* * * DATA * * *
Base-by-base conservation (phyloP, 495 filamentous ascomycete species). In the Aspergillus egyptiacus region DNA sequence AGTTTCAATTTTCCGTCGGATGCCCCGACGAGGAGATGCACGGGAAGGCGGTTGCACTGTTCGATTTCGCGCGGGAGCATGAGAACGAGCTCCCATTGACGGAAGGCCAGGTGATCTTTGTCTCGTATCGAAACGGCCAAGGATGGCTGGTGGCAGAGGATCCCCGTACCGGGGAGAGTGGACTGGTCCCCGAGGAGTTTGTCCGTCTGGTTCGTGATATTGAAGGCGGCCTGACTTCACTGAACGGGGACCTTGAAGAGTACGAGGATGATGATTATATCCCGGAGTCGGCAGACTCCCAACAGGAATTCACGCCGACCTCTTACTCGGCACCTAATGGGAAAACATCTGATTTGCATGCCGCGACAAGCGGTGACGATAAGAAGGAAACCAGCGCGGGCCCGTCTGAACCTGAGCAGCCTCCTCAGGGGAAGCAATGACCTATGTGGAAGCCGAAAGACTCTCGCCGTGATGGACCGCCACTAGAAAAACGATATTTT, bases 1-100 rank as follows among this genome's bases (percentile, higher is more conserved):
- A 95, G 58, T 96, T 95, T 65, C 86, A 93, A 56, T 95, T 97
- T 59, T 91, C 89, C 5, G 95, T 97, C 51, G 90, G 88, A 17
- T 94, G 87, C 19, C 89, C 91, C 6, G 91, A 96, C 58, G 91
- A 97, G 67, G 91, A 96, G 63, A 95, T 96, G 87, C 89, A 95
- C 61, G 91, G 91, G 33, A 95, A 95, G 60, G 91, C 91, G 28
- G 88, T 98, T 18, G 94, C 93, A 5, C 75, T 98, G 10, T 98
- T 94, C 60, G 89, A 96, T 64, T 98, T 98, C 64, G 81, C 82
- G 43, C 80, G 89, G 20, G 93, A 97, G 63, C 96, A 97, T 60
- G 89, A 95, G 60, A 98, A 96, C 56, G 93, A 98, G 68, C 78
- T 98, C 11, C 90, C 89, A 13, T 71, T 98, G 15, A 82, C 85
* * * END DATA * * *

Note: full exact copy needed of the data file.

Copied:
Base-by-base conservation (phyloP, 495 filamentous ascomycete species). In the Aspergillus egyptiacus region DNA sequence AGTTTCAATTTTCCGTCGGATGCCCCGACGAGGAGATGCACGGGAAGGCGGTTGCACTGTTCGATTTCGCGCGGGAGCATGAGAACGAGCTCCCATTGACGGAAGGCCAGGTGATCTTTGTCTCGTATCGAAACGGCCAAGGATGGCTGGTGGCAGAGGATCCCCGTACCGGGGAGAGTGGACTGGTCCCCGAGGAGTTTGTCCGTCTGGTTCGTGATATTGAAGGCGGCCTGACTTCACTGAACGGGGACCTTGAAGAGTACGAGGATGATGATTATATCCCGGAGTCGGCAGACTCCCAACAGGAATTCACGCCGACCTCTTACTCGGCACCTAATGGGAAAACATCTGATTTGCATGCCGCGACAAGCGGTGACGATAAGAAGGAAACCAGCGCGGGCCCGTCTGAACCTGAGCAGCCTCCTCAGGGGAAGCAATGACCTATGTGGAAGCCGAAAGACTCTCGCCGTGATGGACCGCCACTAGAAAAACGATATTTT, bases 1-100 rank as follows among this genome's bases (percentile, higher is more conserved):
- A 95, G 58, T 96, T 95, T 65, C 86, A 93, A 56, T 95, T 97
- T 59, T 91, C 89, C 5, G 95, T 97, C 51, G 90, G 88, A 17
- T 94, G 87, C 19, C 89, C 91, C 6, G 91, A 96, C 58, G 91
- A 97, G 67, G 91, A 96, G 63, A 95, T 96, G 87, C 89, A 95
- C 61, G 91, G 91, G 33, A 95, A 95, G 60, G 91, C 91, G 28
- G 88, T 98, T 18, G 94, C 93, A 5, C 75, T 98, G 10, T 98
- T 94, C 60, G 89, A 96, T 64, T 98, T 98, C 64, G 81, C 82
- G 43, C 80, G 89, G 20, G 93, A 97, G 63, C 96, A 97, T 60
- G 89, A 95, G 60, A 98, A 96, C 56, G 93, A 98, G 68, C 78
- T 98, C 11, C 90, C 89, A 13, T 71, T 98, G 15, A 82, C 85